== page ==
The president of the Mormon church was remembered Saturday as a "giant among men" who cared deeply for others and devoted his life to the work of his faith.
Thousands of people, including some who waited overnight, packed the conference center of The Church of Jesus Christ of Latter-day Saints, capping a week of mourning for Gordon B. Hinckley. He died Sunday at age 97 after leading the worldwide church for nearly 13 years.
Thomas S. Monson, next in line to succeed Hinckley, spoke twice during the service, and described his friend as a "prophet to the people."
God sometimes places a "giant among men," Monson said. "President Hinckley was such a giant.
"He was our prophet, seer and revelator. He was an island of calm in a sea of storm. He was a lighthouse to the lost mariner. ... He comforted and calmed us when conditions in the world were frightening," Monson said.
During Hinckley's presidency, which began in 1995, the church experienced unprecedented worldwide growth, expanding to 13 million members in 160 countries. He established an education fund to help returned missionaries, grew the church's humanitarian work and built dozens of temples around the world.
"Disciplined and courageous, with an unbelievable capacity for work, he believed in growth," daughter Virginia H. Pearce said.
Next week, the church will dedicated its 125th temple, in Rexburg, Idaho, one of more than 75 built under Hinckley's direction.
"President Hinckley was about miracles," a senior bishop, H. David Burton, said as he spoke about temples and other milestones.
The world-famous Mormon Tabernacle Choir sang "My Redeemer Lives" to open the funeral in the 21,000-seat downtown conference center, one of four hymns during the 90-minute service.
Overflow seating was available in the Salt Lake Tabernacle and at least two other buildings. The service could be heard through speakers outdoors on Temple Square.
Hours before the funeral began, lines stretched out of the square, where free tickets were being distributed, and onto the sidewalk. Some people spent the night in freezing weather to get a pass, and volunteers distributed hot chocolate.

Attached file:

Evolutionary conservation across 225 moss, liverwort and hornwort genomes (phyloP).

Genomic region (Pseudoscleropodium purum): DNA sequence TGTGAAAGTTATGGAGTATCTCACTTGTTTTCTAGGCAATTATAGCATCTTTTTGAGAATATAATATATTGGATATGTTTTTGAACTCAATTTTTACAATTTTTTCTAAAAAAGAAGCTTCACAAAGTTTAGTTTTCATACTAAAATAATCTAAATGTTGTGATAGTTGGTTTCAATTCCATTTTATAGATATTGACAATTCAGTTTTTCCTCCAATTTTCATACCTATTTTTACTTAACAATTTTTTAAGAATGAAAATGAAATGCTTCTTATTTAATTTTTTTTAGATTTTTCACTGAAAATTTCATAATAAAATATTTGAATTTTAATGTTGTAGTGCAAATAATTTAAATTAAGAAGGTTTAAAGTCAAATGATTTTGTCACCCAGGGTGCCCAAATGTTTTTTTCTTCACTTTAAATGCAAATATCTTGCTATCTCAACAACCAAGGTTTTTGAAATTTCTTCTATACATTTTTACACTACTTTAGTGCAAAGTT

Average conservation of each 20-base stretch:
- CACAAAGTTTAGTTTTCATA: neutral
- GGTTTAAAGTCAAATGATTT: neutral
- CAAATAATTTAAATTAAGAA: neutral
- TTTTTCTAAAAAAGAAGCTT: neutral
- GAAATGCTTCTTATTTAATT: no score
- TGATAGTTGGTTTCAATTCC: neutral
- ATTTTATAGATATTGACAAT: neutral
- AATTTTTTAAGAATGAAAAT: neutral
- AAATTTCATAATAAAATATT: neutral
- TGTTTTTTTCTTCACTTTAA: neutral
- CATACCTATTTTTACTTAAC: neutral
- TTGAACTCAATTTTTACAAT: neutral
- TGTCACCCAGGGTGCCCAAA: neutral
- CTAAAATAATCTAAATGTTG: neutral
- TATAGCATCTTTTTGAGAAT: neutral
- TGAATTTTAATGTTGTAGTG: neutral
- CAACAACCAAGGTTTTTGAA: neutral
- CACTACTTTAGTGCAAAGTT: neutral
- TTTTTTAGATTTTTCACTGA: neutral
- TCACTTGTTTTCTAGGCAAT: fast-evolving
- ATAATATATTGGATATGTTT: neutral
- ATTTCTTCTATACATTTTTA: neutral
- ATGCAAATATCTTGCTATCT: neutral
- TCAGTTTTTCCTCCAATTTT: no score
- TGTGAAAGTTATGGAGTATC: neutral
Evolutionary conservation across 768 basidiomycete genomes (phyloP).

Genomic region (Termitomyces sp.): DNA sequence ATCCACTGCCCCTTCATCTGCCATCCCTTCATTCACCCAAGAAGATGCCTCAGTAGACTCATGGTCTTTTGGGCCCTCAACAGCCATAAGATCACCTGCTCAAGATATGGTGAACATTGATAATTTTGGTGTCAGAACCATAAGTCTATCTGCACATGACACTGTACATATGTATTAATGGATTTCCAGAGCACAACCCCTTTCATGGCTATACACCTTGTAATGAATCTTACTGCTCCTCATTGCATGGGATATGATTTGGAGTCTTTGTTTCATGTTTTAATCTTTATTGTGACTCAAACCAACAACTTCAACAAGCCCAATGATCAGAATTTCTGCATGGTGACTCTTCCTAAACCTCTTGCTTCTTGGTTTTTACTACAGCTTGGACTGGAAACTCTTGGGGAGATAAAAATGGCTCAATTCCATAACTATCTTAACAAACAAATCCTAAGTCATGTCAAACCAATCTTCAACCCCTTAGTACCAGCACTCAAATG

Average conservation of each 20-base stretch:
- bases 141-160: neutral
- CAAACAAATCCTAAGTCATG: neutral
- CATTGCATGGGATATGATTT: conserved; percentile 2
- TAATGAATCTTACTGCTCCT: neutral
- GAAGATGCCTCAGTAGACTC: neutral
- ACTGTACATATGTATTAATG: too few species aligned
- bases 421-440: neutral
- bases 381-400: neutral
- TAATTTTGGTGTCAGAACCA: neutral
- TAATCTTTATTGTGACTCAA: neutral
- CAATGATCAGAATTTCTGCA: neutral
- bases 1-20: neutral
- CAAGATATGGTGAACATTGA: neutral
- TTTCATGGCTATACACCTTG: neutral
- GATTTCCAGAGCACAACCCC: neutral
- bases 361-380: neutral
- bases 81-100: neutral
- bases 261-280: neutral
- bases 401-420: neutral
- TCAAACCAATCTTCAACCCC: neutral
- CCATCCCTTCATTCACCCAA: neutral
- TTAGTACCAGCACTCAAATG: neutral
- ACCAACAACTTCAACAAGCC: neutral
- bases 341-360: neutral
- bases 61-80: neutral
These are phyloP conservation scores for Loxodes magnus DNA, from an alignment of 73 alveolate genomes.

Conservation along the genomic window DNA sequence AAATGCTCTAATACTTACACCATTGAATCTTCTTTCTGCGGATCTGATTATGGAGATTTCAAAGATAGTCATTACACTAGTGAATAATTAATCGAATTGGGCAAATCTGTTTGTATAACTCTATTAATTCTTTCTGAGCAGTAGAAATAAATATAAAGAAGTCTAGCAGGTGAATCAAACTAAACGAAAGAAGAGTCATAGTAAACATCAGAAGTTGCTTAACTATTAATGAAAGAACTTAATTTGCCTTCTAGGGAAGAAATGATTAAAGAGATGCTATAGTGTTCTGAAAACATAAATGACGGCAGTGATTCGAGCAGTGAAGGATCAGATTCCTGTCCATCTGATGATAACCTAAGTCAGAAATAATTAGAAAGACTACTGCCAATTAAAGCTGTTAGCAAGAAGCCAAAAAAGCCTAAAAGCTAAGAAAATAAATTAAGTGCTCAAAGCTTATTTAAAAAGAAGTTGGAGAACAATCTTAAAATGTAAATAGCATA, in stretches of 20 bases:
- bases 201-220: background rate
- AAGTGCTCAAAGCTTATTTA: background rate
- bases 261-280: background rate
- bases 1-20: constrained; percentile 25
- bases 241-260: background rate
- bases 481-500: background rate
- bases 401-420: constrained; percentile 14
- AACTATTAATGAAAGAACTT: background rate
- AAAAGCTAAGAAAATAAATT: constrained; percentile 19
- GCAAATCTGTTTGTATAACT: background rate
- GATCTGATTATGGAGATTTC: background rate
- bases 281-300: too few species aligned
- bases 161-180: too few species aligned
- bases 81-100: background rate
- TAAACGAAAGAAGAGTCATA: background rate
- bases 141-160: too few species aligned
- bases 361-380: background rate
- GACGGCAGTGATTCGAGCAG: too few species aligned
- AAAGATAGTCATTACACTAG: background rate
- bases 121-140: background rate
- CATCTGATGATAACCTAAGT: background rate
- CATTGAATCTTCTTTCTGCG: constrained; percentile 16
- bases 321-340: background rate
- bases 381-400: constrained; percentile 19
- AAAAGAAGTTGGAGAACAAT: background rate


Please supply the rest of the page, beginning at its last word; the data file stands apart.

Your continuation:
"There's nowhere else on Earth I'd rather be at this moment, even if it's freezing," said Michelle Miller of Salt Lake City, who was waiting to get in.
Republican presidential candidate Mitt Romney, a Mormon, took time off the campaign trail to attend the funeral. Politicians from Utah, Idaho, California, Arizona, Nevada and Oregon attended, including Senate Majority Leader Harry Reid, also a Mormon.
Hinckley will be buried in the Salt Lake City Cemetery, alongside his wife. His successor is expected to be named next week.
On Friday, faithful Latter-day Saints came by the thousands — some standing in line for nearly three hours — to walk by Hinckley's open casket to pay their respects during two days of public mourning, which drew 57,443 people, according to the church.
Many in attendance called the occasion bittersweet, saying they were sad for themselves, but comforted in their belief that the church president had been reunited with his wife, Marjorie, who died in 2004.
A ceremony performed inside Mormon temples binds families together for time and all eternity, said Jana Riess, a Mormon convert and the Cincinnati-based co-editor of "Mormonism for Dummies."
"I don't want to be too cliche, but this idea that Mormons hold fast to their eternal families makes an enormous difference in how they feel about death," Riess said.
Mormons also differ from other Christians in their belief that heaven will not be a place of rest, but one where the work of the church and individuals will continue — something Hinckley often mentioned in his speeches to members.
"We have things to do. Mormonism is a religion of activity and of mission," Riess said. "Part of that mission will be taking place in the afterlife. We believe people will still have the opportunity to make spiritual choices."